Chief Program Officer Jill Van Beke and other staff reported on an array of tactics they have in mind to advance technology commercialization, with pilot programs to be launched and/or expanded in FY19 and FY20.
Several programs are focused on reducing expenses for commercialization startups. They address sharing of lab facilities and equipment, research assets and peer review, and market-level access to customers, clinical-trial partners and others.
As previously reported, under Brock LaunchTN has begun serious consideration of creating a Fund of Funds (FoF), and he and Capital Formation Director John Lanahan made clear last week that investor discovery continues among corporate venture sponsors. LaunchTN potential FoF targets of $50MM to $100MM have been mentioned in recent months.
Lanahan said he'd also discussed the FoF with a contact within the Tennessee Consolidated Retirement Systems (TCRS), which expanded its alternative investments allocations, beginning in 2009. TCRS has for nearly a decade declined participation overtures from Tennessee-based investment companies.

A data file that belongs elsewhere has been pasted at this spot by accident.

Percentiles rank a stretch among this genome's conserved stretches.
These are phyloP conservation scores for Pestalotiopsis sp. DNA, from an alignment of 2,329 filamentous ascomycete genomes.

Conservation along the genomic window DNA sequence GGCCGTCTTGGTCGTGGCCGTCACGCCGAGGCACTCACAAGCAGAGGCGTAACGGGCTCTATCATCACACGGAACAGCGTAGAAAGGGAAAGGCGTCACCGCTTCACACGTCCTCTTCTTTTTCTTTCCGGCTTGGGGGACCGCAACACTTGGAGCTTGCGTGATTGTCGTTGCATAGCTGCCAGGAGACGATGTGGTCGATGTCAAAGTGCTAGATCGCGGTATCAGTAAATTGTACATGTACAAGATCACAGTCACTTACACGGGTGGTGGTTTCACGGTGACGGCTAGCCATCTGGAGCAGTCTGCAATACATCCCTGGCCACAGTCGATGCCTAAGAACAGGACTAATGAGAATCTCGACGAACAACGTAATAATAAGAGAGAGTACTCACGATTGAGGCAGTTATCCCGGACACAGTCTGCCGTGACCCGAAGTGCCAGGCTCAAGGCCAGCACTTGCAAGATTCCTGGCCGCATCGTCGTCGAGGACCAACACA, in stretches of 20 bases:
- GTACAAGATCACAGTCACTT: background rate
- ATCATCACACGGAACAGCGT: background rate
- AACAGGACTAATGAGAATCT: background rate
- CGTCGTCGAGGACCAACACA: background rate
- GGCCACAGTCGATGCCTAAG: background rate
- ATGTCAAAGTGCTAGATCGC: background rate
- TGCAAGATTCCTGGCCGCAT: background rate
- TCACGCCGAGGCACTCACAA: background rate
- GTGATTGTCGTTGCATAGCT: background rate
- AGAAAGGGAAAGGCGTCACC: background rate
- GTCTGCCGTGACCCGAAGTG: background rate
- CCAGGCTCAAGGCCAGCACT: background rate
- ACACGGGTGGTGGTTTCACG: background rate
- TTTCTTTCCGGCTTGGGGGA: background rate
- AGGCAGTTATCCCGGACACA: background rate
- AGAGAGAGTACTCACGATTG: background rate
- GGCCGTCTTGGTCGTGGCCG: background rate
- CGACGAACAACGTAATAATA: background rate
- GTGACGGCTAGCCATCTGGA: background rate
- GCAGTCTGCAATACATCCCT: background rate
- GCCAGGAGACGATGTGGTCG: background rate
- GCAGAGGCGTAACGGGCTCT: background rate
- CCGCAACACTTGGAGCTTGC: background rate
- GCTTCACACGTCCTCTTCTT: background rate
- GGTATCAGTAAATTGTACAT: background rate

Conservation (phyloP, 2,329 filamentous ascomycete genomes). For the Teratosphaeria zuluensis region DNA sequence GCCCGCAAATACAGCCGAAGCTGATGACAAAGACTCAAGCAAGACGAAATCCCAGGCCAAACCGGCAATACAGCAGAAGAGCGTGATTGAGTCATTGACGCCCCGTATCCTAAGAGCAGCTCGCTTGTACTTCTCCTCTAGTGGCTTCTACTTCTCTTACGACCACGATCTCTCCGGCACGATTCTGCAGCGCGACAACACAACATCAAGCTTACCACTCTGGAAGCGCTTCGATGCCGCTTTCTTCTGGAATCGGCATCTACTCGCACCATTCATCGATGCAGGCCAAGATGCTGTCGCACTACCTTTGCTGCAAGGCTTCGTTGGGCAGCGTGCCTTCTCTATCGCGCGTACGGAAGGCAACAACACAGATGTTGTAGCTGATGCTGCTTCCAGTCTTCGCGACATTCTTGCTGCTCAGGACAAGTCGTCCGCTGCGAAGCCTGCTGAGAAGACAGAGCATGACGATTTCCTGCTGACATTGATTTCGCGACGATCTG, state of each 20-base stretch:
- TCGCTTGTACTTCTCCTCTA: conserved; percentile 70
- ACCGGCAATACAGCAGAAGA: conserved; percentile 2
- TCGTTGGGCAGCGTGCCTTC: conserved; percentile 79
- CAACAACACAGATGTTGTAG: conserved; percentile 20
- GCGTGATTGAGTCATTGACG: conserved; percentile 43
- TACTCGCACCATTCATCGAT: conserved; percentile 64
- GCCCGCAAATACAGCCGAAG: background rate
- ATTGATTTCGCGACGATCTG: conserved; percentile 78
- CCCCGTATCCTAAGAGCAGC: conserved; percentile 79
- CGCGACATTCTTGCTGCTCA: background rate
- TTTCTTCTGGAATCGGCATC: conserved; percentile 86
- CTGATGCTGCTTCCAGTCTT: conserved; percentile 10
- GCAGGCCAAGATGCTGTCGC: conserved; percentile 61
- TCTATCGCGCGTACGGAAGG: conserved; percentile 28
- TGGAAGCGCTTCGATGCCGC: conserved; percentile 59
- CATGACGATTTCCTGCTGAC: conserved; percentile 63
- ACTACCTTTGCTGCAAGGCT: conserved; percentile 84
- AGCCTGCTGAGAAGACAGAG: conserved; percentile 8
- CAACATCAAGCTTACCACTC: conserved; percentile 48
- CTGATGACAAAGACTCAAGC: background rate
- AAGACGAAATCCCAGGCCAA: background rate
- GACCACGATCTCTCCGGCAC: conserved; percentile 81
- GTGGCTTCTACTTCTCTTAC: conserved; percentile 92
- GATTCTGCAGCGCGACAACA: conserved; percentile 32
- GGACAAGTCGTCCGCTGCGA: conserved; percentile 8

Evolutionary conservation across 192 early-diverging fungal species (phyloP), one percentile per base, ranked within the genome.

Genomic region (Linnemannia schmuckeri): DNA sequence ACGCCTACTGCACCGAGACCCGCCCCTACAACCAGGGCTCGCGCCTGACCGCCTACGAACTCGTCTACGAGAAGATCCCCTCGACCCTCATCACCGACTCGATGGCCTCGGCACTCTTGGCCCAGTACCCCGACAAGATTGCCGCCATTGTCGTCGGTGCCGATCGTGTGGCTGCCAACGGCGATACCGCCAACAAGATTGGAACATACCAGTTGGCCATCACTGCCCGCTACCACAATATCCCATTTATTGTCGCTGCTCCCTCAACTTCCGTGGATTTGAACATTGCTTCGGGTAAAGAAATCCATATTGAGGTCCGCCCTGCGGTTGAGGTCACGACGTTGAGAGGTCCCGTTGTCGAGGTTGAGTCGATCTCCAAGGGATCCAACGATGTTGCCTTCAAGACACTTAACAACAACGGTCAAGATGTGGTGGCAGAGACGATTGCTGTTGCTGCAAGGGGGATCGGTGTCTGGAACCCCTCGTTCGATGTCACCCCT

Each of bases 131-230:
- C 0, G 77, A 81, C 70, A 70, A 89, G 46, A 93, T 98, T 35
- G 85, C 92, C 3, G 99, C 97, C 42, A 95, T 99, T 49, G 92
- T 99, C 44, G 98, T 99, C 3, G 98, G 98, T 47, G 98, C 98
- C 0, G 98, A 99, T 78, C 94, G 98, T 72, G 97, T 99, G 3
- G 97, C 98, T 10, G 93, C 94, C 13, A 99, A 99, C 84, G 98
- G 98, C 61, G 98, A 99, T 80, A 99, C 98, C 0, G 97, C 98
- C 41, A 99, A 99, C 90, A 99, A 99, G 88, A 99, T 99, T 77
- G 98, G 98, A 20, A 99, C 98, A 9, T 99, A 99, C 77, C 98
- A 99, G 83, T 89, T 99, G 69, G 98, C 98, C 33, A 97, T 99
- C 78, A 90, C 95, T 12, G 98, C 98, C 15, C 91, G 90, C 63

LaunchTN team members' presentations last week seemed to signal that sources of increased Private-sector funding for LaunchTN are likely to come from fees and other income associate with initiatives such as:
► Liquidity events associated with LaunchTN's participation in the now fully deployed U.S. Treasury-funded INCITE program (LaunchTN has already realized $1.7MM in INCITE proceeds);
► Management fees from existing funding programs and from potential new funds now on the drawing board, for example, a University Tech Seed Fund or an Opportunity Zone Fund, all hypothetical at this time.
► Helping prepare startups at various investment stages, perhaps a la Village Capital's Venture Investment Readiness Awareness Level (VIRAL) program, or via other alternative funding curricula.